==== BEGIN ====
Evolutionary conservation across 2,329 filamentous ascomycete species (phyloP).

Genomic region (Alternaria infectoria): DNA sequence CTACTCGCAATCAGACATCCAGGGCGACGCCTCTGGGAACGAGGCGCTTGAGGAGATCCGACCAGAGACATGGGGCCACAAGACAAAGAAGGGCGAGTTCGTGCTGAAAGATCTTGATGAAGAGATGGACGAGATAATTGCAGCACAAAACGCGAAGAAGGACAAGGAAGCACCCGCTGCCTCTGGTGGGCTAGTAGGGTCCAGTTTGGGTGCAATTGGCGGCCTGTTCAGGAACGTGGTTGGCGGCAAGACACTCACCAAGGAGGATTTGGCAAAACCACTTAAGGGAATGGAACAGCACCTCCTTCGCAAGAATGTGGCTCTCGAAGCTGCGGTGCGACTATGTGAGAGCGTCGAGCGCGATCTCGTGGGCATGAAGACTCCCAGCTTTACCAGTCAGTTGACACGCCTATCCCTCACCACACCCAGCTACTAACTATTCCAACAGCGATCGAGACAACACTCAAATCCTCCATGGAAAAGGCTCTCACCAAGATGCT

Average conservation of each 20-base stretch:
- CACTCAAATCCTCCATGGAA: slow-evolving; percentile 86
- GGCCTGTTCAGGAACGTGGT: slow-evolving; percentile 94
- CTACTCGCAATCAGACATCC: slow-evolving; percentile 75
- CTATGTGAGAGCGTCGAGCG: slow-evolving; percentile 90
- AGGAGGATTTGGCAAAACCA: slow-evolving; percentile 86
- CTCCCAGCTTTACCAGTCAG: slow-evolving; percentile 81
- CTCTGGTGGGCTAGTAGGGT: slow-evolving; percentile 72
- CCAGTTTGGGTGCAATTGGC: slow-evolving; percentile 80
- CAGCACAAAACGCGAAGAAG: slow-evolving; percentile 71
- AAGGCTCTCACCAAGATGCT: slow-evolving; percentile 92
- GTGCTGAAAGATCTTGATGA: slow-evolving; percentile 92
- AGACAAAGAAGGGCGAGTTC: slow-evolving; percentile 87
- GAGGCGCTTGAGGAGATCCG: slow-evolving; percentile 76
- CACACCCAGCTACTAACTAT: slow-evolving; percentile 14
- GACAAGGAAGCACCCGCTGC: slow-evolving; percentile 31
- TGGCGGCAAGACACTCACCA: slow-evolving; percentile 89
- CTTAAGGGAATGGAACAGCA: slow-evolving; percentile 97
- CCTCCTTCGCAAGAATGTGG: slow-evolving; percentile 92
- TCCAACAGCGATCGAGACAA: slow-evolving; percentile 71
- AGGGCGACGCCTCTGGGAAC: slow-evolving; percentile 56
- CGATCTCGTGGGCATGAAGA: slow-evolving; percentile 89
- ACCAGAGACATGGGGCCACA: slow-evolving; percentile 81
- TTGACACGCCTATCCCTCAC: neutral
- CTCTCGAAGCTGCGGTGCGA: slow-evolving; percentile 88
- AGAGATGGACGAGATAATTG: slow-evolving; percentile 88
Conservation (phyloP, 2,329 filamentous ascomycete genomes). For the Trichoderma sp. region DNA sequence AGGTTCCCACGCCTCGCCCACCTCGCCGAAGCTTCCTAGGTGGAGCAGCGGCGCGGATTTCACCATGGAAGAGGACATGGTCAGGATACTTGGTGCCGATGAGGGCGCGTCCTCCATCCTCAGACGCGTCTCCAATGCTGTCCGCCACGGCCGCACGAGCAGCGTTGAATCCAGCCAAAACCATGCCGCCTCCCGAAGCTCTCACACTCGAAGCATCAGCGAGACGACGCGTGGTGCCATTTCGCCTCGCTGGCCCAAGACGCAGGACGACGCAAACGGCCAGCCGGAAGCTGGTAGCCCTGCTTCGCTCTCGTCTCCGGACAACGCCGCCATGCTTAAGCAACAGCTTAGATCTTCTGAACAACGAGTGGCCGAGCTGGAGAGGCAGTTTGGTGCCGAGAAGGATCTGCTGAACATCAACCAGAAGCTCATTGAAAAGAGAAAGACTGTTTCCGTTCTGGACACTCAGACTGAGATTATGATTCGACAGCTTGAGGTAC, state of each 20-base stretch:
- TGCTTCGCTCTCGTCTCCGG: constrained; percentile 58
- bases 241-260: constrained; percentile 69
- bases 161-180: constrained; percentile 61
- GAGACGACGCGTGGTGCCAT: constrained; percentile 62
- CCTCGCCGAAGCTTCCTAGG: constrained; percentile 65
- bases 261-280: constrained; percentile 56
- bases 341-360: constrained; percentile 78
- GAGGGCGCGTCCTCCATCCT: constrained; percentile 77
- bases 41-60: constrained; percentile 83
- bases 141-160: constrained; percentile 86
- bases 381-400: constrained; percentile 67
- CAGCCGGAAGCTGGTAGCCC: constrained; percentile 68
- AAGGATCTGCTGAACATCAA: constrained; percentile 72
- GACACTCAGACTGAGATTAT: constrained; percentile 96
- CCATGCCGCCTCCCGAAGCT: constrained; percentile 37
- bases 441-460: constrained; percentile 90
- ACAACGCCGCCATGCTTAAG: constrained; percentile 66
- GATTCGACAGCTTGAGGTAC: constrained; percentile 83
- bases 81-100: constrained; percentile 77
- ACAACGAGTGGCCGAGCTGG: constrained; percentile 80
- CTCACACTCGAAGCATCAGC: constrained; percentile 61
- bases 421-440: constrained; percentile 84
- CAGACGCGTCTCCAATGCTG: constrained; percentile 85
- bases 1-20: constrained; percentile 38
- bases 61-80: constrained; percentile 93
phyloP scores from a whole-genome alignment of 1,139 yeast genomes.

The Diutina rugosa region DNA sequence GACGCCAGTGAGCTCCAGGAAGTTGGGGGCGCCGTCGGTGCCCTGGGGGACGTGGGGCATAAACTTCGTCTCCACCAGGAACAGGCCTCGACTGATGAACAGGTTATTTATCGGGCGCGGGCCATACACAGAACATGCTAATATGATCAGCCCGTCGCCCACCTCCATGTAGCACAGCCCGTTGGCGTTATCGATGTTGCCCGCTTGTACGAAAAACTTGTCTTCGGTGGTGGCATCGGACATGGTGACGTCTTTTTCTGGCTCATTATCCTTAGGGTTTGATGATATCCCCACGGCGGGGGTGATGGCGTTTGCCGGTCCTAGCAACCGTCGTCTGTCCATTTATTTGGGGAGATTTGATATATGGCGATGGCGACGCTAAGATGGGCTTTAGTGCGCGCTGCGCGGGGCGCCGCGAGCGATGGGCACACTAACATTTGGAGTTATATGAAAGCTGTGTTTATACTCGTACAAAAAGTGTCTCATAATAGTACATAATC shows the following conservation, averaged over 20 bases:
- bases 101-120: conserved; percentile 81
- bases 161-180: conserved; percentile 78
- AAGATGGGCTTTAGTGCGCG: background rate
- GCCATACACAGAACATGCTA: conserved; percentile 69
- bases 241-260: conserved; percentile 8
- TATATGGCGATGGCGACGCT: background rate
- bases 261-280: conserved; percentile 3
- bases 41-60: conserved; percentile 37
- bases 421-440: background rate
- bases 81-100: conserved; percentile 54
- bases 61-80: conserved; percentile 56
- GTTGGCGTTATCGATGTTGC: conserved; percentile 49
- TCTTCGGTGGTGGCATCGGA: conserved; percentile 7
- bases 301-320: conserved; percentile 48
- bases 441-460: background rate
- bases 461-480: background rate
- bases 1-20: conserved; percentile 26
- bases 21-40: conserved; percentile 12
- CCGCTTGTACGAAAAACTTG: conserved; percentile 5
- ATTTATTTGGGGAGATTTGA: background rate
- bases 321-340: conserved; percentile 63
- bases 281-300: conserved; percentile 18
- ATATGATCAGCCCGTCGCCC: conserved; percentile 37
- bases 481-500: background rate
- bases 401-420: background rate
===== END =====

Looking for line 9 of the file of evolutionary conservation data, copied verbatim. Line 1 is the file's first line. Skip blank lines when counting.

- CTCCCAGCTTTACCAGTCAG: slow-evolving; percentile 81